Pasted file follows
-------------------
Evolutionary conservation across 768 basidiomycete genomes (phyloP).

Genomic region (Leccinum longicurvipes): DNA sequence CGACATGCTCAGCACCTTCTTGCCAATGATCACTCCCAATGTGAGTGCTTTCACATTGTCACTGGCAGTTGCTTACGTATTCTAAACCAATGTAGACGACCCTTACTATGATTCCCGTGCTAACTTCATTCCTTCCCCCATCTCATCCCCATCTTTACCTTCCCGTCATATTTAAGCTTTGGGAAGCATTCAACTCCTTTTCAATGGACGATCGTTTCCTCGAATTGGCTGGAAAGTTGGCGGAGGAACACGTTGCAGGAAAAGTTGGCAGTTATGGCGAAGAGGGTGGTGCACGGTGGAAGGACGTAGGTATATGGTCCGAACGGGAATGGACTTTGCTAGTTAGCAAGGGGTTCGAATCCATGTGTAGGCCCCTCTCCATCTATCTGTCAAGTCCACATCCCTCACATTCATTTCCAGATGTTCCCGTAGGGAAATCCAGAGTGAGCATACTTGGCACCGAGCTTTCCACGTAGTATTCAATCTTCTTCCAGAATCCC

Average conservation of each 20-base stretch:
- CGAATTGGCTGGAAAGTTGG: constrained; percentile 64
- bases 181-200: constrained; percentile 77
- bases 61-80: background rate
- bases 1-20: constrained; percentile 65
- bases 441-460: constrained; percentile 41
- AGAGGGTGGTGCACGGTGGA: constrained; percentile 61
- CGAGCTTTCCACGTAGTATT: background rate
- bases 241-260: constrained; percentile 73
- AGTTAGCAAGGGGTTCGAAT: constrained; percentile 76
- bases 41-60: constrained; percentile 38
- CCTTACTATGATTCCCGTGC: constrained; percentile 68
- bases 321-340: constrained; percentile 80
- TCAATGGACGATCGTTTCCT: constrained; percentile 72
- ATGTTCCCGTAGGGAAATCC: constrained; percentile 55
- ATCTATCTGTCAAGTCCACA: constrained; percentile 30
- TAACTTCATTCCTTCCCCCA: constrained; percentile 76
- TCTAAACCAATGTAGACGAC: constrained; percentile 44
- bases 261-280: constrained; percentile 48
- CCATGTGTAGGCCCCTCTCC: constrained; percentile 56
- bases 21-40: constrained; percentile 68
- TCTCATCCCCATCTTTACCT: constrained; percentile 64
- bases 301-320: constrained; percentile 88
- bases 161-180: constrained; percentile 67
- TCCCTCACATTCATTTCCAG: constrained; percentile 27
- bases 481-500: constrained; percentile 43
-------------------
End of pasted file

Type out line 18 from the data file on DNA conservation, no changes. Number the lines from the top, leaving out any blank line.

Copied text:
- ATCTATCTGTCAAGTCCACA: constrained; percentile 30